It’s been one week since a shooter took the lives of three attendants of St. Stephen’s Episcopal Church’s “Boomers Potluck” in Vestavia Hills. Funeral services for Bart Rainey, Sarah Yeager and Jane Pounds took place Wednesday and Thursday, and in the days since their passing, a renewed conversation has been sparked in Birmingham concerning gun violence and the dramatic effects it’s having on communities around the country. UAB students are among the many Birmingham residents asking for answers, including how this could have been prevented.
“I feel like it was a preventable accident,” said Caleb Hill, a junior at UAB. “I saw on a news article that the guy who did it was a gun store owner, who apparently had guns that had gone missing before. They warned him, but that was it. Nothing more happened.”
The shooter, who was a federally licensed gun dealer, had received only minor warnings from federal authorities and the Bureau of Alcohol, Tobacco, Firearms and Explosives concerning poor maintenance of his inventory.
“He had warning signs,” continued Hill. “They should have investigated more thoroughly.”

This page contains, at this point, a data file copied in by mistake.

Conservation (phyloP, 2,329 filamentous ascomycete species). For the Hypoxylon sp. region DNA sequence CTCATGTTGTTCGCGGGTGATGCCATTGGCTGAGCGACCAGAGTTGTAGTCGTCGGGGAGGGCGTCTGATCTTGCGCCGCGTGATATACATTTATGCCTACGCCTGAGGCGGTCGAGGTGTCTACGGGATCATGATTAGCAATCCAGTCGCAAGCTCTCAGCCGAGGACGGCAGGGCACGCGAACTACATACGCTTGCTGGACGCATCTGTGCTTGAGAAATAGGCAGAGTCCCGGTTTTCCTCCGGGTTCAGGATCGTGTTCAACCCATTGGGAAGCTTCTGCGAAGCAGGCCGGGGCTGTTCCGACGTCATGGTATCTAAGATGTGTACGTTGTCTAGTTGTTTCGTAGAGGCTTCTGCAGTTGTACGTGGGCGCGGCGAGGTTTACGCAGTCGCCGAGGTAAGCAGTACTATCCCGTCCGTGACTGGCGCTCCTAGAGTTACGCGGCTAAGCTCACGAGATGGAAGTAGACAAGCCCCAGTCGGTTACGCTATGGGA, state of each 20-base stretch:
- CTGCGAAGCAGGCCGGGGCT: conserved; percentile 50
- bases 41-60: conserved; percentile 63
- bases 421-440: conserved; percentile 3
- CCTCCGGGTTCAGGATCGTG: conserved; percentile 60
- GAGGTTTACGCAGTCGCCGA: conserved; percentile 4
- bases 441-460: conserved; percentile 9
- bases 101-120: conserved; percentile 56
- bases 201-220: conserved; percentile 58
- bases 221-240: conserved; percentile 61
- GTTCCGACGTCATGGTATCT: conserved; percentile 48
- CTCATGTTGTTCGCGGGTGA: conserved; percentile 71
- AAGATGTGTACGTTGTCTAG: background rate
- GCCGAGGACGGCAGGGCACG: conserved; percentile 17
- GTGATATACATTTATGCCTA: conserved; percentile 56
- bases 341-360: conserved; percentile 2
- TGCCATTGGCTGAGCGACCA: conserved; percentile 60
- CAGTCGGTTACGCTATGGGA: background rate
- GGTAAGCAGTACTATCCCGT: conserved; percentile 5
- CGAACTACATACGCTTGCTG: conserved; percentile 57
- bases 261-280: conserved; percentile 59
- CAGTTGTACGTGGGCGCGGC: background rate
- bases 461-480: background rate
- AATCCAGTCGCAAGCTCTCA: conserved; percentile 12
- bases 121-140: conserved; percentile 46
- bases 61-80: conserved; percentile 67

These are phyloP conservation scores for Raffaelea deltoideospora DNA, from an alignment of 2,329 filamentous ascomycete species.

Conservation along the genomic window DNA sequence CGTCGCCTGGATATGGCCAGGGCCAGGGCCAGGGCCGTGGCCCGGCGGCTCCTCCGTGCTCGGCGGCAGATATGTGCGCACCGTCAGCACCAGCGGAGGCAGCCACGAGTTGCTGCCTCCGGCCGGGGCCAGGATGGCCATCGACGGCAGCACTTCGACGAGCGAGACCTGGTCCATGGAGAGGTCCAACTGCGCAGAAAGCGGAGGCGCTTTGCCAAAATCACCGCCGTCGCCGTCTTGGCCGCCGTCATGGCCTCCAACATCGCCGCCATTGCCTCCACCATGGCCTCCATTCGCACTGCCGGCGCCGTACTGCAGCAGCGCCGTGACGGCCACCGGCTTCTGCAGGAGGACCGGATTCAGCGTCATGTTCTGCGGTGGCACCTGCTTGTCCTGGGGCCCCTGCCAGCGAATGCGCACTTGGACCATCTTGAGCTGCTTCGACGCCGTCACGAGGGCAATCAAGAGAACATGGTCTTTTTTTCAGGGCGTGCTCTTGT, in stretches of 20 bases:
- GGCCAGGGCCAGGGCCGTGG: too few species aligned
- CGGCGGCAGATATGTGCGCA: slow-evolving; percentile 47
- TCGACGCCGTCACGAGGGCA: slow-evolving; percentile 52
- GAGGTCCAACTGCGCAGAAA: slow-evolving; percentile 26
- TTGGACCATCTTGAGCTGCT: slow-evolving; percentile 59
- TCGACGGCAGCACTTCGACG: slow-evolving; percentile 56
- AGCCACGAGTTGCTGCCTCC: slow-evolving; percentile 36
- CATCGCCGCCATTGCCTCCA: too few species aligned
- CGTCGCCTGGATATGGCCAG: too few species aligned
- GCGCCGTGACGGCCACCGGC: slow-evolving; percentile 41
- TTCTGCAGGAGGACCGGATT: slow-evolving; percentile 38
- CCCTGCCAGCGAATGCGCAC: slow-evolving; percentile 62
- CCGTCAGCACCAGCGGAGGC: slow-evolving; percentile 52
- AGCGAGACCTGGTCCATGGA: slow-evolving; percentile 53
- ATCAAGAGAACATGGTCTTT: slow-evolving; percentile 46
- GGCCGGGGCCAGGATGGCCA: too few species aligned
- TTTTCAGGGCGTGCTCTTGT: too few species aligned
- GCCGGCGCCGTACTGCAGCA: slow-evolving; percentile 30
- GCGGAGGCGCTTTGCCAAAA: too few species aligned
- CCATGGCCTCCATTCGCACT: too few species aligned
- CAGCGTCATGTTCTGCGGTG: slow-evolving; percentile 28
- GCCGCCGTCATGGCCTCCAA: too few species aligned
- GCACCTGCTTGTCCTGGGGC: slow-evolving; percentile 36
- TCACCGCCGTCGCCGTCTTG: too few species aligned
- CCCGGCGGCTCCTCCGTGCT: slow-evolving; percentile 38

Other students are just doing what they can to grapple with the depravity of such a crime. “It was very sad, honestly,” said Ali Kesserwani, another junior at UAB. “It’s probably not going to change. That’s the even sadder part.”
Kesserwani felt particularly disturbed by the proximity of the incident to his own community. “I’m just surprised that it would happen in a place like Vestavia. It’s just one of those suburbs that’s known to be safe, so it is a little terrifying.”
The Vestavia Hills community came together in full support of the victims’ friends and families as funeral services took place on Wednesday and Thursday. “Unexpectedly, this has become a hopeful moment for our family and for everybody in this church today,” said Warner Thompson, grandson of Bart Rainey, in an interview with CBS 42. “A single senseless evil act has been drowned out and really lost among hundreds and hundreds of acts of kindness in the aftermath
Many UAB students echoed the overwhelming show of support for those affected by the tragedy. When asked what he would say if he could speak with those close to the victims, Kesserwani replied simply, “We are with you.”
“I feel very bad,” said Sara Nabi, another student at UAB. “I’m so sorry for [the families’]loss.”